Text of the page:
Active Hope and a New Kind of Power

Last time we looked at expanding the self and how we’re all connected in a vast web of life. Unfortunately, many people don’t feel that connection because they’re locked inside their own little ego bubble. This has dire consequences for society and creates a lot of conflict. When you feel like you’re alone against the world, it drives you to strengthen your position by gaining power over other people.

Well, the world must be full of scared and lonely people because the world is power mad. The game to get and keep power drives history, ruins lives and despoils the land. And yet we can’t look away. Everyone is fascinated by power – maybe because most of us don’t have it.

The innocents suffer most because the game is rigged against them and is designed that way. When you look at world events, it’s easy to feel powerless and wonder what one person can do to change things. But maybe this is the wrong approach to the problem. At risk of overdoing the Game of Thrones quotes, Varys also reminds us that power isn’t what it appears to be:

“Power resides where men believe it resides. It’s a trick, a shadow on the wall.”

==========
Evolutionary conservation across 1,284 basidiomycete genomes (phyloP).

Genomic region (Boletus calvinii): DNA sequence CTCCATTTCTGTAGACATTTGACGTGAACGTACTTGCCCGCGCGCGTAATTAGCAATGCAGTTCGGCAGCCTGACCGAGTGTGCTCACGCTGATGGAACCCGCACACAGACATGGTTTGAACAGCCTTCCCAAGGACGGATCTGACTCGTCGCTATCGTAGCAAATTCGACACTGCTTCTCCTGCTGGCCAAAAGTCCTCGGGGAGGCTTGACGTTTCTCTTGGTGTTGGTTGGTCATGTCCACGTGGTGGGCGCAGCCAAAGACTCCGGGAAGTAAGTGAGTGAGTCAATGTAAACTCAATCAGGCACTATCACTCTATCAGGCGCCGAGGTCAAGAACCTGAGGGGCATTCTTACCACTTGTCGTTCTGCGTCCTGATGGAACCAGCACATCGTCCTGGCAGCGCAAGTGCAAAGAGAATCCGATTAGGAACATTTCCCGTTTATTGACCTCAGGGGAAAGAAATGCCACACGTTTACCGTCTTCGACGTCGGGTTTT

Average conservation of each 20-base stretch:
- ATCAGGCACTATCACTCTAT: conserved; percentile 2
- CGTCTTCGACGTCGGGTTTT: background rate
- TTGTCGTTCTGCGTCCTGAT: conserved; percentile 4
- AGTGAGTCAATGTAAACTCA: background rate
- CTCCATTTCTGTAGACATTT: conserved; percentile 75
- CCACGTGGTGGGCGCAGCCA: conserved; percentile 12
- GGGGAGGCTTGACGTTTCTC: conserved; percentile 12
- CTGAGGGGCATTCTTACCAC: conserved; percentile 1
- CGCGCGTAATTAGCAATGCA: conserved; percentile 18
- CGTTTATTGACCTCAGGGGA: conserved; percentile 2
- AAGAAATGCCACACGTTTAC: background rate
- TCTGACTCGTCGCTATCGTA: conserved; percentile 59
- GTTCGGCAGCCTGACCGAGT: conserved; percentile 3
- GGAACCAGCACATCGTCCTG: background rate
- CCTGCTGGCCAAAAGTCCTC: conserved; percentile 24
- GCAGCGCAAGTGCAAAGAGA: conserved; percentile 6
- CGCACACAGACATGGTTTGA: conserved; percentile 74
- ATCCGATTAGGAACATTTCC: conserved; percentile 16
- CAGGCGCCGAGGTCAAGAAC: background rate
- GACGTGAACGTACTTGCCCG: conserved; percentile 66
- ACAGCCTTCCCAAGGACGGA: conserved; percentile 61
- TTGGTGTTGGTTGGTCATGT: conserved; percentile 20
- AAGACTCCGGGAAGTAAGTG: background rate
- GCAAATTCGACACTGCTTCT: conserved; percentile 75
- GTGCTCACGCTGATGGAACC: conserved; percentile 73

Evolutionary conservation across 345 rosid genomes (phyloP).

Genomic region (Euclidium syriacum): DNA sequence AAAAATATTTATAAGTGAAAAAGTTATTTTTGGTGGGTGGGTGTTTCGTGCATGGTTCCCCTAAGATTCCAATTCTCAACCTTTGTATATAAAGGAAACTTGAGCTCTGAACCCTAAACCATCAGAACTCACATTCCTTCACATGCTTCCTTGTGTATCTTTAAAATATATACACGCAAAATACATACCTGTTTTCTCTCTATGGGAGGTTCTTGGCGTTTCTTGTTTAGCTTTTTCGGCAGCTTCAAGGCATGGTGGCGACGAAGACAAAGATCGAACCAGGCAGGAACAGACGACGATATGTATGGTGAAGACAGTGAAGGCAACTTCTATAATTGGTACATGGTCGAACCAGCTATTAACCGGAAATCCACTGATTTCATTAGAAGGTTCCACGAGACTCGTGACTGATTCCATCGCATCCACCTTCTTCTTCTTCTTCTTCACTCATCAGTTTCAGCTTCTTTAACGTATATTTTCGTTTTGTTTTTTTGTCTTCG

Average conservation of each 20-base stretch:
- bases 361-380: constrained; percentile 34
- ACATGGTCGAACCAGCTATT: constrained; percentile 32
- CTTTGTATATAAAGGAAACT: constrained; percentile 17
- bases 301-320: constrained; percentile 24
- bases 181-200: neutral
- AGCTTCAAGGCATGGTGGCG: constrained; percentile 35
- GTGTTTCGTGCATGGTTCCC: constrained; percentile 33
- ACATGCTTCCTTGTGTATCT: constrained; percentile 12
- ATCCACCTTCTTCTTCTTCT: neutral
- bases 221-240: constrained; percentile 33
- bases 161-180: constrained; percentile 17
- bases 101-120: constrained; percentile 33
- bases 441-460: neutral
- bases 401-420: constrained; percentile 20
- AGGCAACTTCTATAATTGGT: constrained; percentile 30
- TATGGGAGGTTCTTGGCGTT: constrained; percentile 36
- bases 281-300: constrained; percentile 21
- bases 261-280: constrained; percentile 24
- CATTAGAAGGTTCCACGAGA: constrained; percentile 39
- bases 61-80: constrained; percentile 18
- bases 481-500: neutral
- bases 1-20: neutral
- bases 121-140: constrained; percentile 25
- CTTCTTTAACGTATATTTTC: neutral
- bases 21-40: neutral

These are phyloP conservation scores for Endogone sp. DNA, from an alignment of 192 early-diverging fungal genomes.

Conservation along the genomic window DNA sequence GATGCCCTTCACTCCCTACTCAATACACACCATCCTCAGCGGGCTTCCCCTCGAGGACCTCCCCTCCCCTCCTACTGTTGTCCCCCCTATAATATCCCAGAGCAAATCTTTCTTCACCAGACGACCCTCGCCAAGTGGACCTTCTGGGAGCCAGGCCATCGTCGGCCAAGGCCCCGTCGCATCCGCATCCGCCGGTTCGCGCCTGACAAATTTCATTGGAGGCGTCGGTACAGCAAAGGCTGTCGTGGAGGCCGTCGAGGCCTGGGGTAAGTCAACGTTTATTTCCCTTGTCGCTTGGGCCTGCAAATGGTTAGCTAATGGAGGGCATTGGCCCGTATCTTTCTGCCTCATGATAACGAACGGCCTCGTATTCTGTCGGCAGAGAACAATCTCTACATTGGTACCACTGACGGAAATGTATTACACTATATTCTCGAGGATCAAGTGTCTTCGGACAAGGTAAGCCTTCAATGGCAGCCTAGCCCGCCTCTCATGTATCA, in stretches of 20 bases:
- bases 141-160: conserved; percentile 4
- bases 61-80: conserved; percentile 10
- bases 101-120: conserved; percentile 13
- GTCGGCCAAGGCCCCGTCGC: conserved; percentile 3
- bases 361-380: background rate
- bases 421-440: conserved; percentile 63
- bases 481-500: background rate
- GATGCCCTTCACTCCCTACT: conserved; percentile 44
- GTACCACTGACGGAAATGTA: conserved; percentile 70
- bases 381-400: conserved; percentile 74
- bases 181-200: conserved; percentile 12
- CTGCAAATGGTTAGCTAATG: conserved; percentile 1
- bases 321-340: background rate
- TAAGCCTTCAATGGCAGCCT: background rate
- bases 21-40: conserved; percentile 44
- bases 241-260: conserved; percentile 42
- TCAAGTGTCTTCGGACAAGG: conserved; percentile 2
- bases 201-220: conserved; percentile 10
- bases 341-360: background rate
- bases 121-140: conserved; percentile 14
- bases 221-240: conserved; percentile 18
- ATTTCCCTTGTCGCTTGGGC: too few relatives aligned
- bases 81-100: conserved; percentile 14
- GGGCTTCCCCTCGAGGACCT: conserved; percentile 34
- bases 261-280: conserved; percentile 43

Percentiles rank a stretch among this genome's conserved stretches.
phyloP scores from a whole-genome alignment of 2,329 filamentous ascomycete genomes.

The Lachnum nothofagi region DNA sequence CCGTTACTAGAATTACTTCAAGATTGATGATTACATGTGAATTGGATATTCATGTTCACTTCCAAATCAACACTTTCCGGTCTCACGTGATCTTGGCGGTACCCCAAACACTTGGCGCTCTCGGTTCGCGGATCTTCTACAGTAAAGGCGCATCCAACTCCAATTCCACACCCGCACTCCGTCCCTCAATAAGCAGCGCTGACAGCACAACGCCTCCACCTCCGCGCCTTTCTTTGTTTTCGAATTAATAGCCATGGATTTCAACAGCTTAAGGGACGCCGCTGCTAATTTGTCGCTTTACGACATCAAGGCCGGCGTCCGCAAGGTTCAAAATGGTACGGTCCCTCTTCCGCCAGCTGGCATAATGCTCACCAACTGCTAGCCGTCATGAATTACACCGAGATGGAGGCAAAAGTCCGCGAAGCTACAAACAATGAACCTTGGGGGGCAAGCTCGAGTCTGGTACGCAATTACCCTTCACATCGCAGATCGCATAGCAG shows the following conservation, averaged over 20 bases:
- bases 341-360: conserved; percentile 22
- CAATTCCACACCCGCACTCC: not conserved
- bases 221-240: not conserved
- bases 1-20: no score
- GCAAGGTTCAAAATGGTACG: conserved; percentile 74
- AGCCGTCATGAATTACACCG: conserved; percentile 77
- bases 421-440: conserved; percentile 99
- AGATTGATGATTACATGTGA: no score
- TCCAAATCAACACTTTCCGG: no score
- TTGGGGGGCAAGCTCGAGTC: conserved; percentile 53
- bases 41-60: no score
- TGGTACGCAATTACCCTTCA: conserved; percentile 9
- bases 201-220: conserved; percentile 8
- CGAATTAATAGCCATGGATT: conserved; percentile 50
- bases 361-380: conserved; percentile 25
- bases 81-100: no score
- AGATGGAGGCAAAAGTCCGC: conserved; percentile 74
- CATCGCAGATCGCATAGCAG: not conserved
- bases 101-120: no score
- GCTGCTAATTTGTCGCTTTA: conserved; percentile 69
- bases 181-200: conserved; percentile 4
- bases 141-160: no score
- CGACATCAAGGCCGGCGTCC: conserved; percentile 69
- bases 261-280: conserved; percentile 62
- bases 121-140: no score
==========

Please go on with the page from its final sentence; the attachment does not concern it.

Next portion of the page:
We need a new way to look at power and a new way to feel powerful. If we can do that, we may discover more ways to change the world than we believe are possible.

Noam Chomsky makes an interesting comparison between the response he gets from different audiences. People who attend his talks in the West, who are relatively privileged, often ask for solutions and seem to feel powerless. But people who attend in poorer countries, who are facing serious problems, come to him at the end and tell him what they’re doing to change things. As Chomsky explains in How the World Works:

“In places like that, people never ask, What should I do? They say, Here’s what I’m doing. What do you think about it? Maybe they’d like reactions or suggestions, but they’re already dealing with the problem. They’re not sitting around waiting for a magic answer, which doesn’t exist.”